In James Mitchum Oates’ dark and cryptic novella, a boy grows up questioning the love and emotional support of his parents and siblings, ultimately coming to see what he thought was a happy family as “an illusion—with a much more sinister reality.”
Early in this first-person narrative, Joshua McClure recollects his mother labeling him as a less attractive, more troublesome infant than his older sibling and twin brother. Her harsh treatment follows Josh throughout his childhood, from the blame she unfairly assigns him for his brother’s antics, to her denying him the opportunity for academic advancement. Opposing parental views cause Josh’s father to leave home.
Josh’s love for his family is soon replaced with doubt, skepticism, and fear. Things go from bad to worse when the mother takes a new boyfriend. And after leaving and trying to create a future for himself and his girlfriend, Josh is soon drawn back home under false pretenses, ultimately uncovering a deception that leads to a shocking outcome.
While this is clearly a tale of evil, the mother’s animosity towards Josh seems extreme; for example, she gifts Josh’s twin a Lexus while he gets a sweater. And although the plot may be thought-provoking, the dialogue often seems stilted and sometimes like mere filler. (“‘Well, Paul, dinner’s just about ready. I made Salisbury steak, mashed potatoes and corn.’ ‘Sounds wonderful,’ he exclaimed. ‘Just sit in here and when dinner’s ready, I’ll call you.’ ‘Sounds great,’ he said…’”).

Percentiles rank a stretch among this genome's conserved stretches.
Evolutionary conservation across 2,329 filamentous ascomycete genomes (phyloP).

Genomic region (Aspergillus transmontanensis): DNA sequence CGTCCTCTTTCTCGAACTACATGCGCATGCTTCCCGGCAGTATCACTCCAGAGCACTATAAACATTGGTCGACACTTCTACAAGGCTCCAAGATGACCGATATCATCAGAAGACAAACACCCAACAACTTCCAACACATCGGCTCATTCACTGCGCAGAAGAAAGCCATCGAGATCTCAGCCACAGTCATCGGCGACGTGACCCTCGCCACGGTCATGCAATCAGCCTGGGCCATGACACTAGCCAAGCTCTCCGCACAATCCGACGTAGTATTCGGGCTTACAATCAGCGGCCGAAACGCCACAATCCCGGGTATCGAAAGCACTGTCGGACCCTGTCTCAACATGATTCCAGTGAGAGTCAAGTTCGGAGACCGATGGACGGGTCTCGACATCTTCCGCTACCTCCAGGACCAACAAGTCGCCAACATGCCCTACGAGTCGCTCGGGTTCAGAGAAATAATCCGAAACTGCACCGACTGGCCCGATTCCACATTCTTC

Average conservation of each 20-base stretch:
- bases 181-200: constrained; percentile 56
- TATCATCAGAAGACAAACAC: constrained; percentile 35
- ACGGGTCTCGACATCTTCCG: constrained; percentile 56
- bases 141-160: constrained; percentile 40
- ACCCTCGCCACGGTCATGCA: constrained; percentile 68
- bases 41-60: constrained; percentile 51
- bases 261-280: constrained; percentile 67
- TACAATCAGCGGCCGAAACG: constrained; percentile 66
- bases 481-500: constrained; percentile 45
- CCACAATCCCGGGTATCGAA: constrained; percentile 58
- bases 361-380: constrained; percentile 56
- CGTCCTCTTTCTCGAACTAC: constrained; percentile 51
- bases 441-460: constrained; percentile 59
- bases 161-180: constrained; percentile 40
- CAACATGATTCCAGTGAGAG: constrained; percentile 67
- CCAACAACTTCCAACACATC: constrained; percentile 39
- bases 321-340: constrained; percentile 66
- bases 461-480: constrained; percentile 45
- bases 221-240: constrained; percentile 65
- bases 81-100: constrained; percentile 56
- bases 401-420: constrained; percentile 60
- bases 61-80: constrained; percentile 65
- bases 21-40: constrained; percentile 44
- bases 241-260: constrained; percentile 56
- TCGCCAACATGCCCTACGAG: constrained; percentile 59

The story can also be confusing. The duplication of one sequence seems like a mistake, until it’s later revealed as a drug-induced occurrence. When Josh makes an alarming discovery in the final chapters, the resulting outrage may be understandable, but the subsequent egregious actions are too sudden and horrific.
Some readers may be drawn to this type of quick read fueled by a tale of doom, but those seeking a deeper exploration of characters and their motivations will want to look elsewhere.
Also available as an ebook.